Is Ireland in Store for Another Real Estate Bubble?

Contributed by Ryan Tollefsen, 09 May, 2018

Ireland is not immune to real estate bubbles, and the last time one happened there were several indications that it was coming. Now there are rumblings that there might be another bubble set to burst, and cause havoc and chaos in the financial markets. With that in mind, the Bank of Ireland has been putting money aside for months now to absorb any possible losses from residential mortgage defaults. If the Bank was not worried about this becoming an imminent, potential problem, why would it be putting money back for just such an eventuality? Some could argue that it is always good to have money set aside, but the Bank was not doing this all the time. This is a recent development.

What the Bank Has to Say About This Issue

What is taking place with the Bank of Ireland is important, but it is not the only thing people should look at when they are considering whether there is a housing bubble that is close to bursting. The Bank provides technical statements and information, some of which may be confusing to consumers and may be difficult to clearly understand. The only real point of clarity from the last statement the bank put out to the public on the matter was that the cost of the defaults (if there were any) could run to several hundred million euro. That seems scary to the untrained observer, because the idea of defaulting on that much money sounds as though it would send the country's financial markets into chaos.

But would it? Well, maybe. And maybe not. Depending on the definition of "several," it could really mean a lot of different things. Three hundred million euro is several, but so is thirteen hundred million euro. There is a definite financial difference between the two numbers, and one that could greatly affect the health and safety of the country's stability and future market. So it is only natural that people would be alarmed when the Bank said it has to put more money aside. It stands to reason that the Bank already had money aside to protect from losses, so putting more money aside indicates that the losses are going to be greater than was originally planned for. That could mean severe economic problems for Ireland.

There is More To the Issue Than the Bank

People who chase the property market are a big part of the issue. That is not to say that they are at fault for the bubbles that occur, but only that the more people who chase property the more the prices are driven up. Once that happens the property prices continue to climb, and sellers can make a lot of money. Buyers do not get the best deals at that time, and investors may shy away. Interest rates may also rise because of the "healthy" economy (i.e. so many people buying properties). But eventually the inevitable happens, and the market has to re-calibrate itself and readjust to lower prices and different conditions. When that takes place, people can lose a lot of money in the real estate market.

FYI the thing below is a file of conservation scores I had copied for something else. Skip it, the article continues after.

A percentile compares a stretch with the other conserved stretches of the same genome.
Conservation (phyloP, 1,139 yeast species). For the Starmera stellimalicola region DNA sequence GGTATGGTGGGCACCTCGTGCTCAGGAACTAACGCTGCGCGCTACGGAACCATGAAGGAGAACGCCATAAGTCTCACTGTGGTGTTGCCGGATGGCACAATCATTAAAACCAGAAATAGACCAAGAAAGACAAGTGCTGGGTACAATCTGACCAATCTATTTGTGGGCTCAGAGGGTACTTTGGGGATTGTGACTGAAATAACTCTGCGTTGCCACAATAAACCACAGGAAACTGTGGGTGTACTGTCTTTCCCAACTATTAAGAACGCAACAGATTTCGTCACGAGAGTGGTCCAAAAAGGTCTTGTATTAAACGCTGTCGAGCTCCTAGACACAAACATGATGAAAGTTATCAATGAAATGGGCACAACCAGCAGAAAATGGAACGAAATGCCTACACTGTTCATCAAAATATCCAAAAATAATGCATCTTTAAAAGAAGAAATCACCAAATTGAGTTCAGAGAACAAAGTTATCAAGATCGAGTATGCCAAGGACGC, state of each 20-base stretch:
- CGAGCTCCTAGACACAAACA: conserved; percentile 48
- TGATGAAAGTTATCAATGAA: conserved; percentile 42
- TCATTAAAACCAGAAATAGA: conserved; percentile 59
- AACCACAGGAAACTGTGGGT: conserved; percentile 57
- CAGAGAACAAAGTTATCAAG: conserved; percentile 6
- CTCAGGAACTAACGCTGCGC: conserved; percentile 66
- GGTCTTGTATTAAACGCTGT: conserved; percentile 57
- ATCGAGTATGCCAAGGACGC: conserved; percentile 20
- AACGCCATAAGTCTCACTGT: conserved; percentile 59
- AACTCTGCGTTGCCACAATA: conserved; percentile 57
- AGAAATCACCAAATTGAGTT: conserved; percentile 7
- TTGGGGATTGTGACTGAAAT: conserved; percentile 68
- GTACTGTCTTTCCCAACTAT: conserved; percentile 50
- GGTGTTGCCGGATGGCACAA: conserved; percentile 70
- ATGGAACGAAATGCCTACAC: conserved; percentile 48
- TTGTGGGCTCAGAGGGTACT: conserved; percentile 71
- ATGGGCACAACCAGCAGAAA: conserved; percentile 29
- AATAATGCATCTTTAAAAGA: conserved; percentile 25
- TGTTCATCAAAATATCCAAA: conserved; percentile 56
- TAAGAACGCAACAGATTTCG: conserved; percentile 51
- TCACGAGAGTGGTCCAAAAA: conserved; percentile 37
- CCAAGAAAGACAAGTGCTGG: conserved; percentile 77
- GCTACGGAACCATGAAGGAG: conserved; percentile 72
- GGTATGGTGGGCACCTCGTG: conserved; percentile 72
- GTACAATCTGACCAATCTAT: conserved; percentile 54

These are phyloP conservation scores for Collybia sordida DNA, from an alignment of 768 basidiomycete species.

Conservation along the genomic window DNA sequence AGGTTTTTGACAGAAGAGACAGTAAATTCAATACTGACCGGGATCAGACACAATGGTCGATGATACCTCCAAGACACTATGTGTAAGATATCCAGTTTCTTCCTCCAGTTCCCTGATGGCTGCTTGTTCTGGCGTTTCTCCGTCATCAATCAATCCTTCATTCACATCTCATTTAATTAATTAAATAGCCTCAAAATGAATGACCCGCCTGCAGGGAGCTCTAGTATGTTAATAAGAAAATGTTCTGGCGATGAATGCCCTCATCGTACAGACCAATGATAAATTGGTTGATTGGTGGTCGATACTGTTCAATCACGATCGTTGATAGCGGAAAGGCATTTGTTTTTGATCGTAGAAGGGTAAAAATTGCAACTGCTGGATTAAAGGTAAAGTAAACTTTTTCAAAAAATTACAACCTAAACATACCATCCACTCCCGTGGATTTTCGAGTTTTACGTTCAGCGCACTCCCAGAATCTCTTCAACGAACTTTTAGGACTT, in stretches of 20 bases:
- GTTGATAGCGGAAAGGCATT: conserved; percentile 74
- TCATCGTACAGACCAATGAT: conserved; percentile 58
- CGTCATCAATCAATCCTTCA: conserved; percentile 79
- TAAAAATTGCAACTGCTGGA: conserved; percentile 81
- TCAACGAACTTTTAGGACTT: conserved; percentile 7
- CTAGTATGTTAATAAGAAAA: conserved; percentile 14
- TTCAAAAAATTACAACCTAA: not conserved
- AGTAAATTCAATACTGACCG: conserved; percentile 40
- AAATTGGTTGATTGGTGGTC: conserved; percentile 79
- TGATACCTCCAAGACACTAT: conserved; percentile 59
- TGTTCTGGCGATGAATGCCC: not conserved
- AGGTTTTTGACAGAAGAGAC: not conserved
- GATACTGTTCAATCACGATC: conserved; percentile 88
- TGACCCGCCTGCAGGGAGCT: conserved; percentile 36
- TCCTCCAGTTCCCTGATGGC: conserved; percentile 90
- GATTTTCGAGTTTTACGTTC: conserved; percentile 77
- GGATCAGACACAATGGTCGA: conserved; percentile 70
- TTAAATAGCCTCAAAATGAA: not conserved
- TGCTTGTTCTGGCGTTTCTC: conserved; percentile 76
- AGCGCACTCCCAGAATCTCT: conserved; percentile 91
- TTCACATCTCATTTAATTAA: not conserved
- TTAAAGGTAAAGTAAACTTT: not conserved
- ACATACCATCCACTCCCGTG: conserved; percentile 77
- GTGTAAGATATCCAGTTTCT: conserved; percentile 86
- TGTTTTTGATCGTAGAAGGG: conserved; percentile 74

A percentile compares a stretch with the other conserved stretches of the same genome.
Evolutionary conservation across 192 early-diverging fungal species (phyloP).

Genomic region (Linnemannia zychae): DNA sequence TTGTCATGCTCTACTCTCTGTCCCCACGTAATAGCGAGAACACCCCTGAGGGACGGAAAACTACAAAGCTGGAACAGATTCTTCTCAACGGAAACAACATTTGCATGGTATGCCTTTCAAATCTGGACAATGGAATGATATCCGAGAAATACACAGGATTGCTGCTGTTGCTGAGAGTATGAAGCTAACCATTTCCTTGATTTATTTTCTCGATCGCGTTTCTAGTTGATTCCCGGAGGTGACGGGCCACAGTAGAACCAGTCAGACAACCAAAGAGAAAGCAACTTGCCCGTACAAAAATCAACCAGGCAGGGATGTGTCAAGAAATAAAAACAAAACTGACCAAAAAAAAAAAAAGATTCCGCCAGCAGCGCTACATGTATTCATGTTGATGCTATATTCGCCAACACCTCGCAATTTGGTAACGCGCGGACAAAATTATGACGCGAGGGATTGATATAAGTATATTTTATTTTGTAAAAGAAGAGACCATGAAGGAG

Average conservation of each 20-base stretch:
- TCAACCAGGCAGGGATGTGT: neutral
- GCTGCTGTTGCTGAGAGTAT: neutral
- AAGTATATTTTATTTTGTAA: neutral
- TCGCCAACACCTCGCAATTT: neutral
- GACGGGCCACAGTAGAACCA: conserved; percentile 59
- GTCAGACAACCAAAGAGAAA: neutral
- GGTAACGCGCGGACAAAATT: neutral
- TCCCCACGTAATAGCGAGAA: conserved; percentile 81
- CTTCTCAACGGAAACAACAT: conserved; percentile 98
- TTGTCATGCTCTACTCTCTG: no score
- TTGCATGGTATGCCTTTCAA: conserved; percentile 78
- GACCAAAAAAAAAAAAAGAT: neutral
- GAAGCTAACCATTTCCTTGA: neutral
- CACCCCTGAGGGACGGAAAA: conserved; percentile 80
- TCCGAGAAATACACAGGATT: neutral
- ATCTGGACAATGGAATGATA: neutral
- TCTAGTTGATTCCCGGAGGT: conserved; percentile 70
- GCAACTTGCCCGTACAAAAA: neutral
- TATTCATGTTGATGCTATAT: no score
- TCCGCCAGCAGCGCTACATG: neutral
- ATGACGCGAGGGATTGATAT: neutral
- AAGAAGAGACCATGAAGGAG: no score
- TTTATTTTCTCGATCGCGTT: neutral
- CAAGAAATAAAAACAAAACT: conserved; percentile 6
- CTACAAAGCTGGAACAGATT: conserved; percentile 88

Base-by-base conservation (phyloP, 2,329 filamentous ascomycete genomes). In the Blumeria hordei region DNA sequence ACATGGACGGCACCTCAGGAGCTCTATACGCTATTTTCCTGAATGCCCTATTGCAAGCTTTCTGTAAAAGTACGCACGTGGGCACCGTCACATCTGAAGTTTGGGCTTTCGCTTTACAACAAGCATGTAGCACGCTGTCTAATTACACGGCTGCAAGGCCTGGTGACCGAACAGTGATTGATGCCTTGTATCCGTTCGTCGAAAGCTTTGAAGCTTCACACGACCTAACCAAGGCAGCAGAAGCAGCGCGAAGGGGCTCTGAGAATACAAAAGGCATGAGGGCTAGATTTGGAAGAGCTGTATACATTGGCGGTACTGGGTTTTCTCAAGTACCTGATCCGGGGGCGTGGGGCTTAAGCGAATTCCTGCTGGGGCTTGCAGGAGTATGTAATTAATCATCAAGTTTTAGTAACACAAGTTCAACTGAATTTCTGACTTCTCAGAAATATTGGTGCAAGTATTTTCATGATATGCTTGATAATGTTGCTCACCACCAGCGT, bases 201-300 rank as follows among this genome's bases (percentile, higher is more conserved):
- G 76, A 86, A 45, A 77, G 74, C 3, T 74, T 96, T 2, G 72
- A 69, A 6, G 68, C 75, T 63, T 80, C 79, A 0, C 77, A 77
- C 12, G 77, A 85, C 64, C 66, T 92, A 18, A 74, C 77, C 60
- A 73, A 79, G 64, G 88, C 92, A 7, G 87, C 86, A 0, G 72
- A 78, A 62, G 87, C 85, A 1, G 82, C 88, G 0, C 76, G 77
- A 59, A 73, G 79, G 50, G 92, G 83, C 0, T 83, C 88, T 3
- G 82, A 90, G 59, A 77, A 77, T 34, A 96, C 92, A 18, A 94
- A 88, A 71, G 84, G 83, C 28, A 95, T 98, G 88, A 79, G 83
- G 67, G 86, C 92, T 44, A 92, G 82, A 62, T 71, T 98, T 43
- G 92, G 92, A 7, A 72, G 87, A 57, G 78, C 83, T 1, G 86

It has happened in Ireland in the past, and it may happen again. The question is whether this is what is currently starting to take place, or whether this is a small bobble in the market that will work its way back to normal. That is an important question, but unfortunately there is no easy answer for it. The market can be volatile, and things can change quickly, but it can also be stable for a long period of time. Because of that, one small change in the way the Bank is doing things may not truly be an indicator of anything going wrong. Instead, it may just be the bank trying to protect itself and be more cautious than it has been in the past. Investors and others in the real estate market should take note of that.

Property Prices Are Changing Now

The prices of properties are going up, and eventually what goes up has to come back down. This year? Next year? Five years from now? Who knows. That is part of the "fun" when it comes to getting into and out of the real estate market. People are just not sure what is going to happen from one day to the next, so they have to study what the market has done in the past and make a judgment call about what they think is best for them at that time. But they will not really know, because things can change in a way that is unexpected and different from what the market indicated. That is not always likely, but it may be the case.

With house prices rising so much, lending is becoming more reckless than before – and this can affect investors, renters, buyers, and sellers alike in the long run. People have to focus on whether this is a good time to buy a house, and it may be wise for them to exercise caution and hold off until the market corrects itself. That could take some time, though, so patience would be the watchword for people who decide not to get into the housing market right now. If they wait there will be a correction, and the prices will come back down to more "normal" or expected levels in time. There will always be real estate fluctuations in Ireland, just like the rest of the world, but the severity and timing of these fluctuations can really vary from one to the next.

The Bottom Line for Real Estate

The bottom line is this: there is a lot of uncertainty in the market with home pricing rising so rapidly. Whether the market will continue to climb or whether prices will fall and force a correction remains to be seen. Wise investors and buyers will wait a while, and give the market a chance to decide what is going to happen with it. If it starts to fall, buyers may be able to get much better deals and investors can purchase more properties. If it continues to rise, cautious purchasers may want to continue to wait.

Tags: business | Invest | investment | Ireland | construction |



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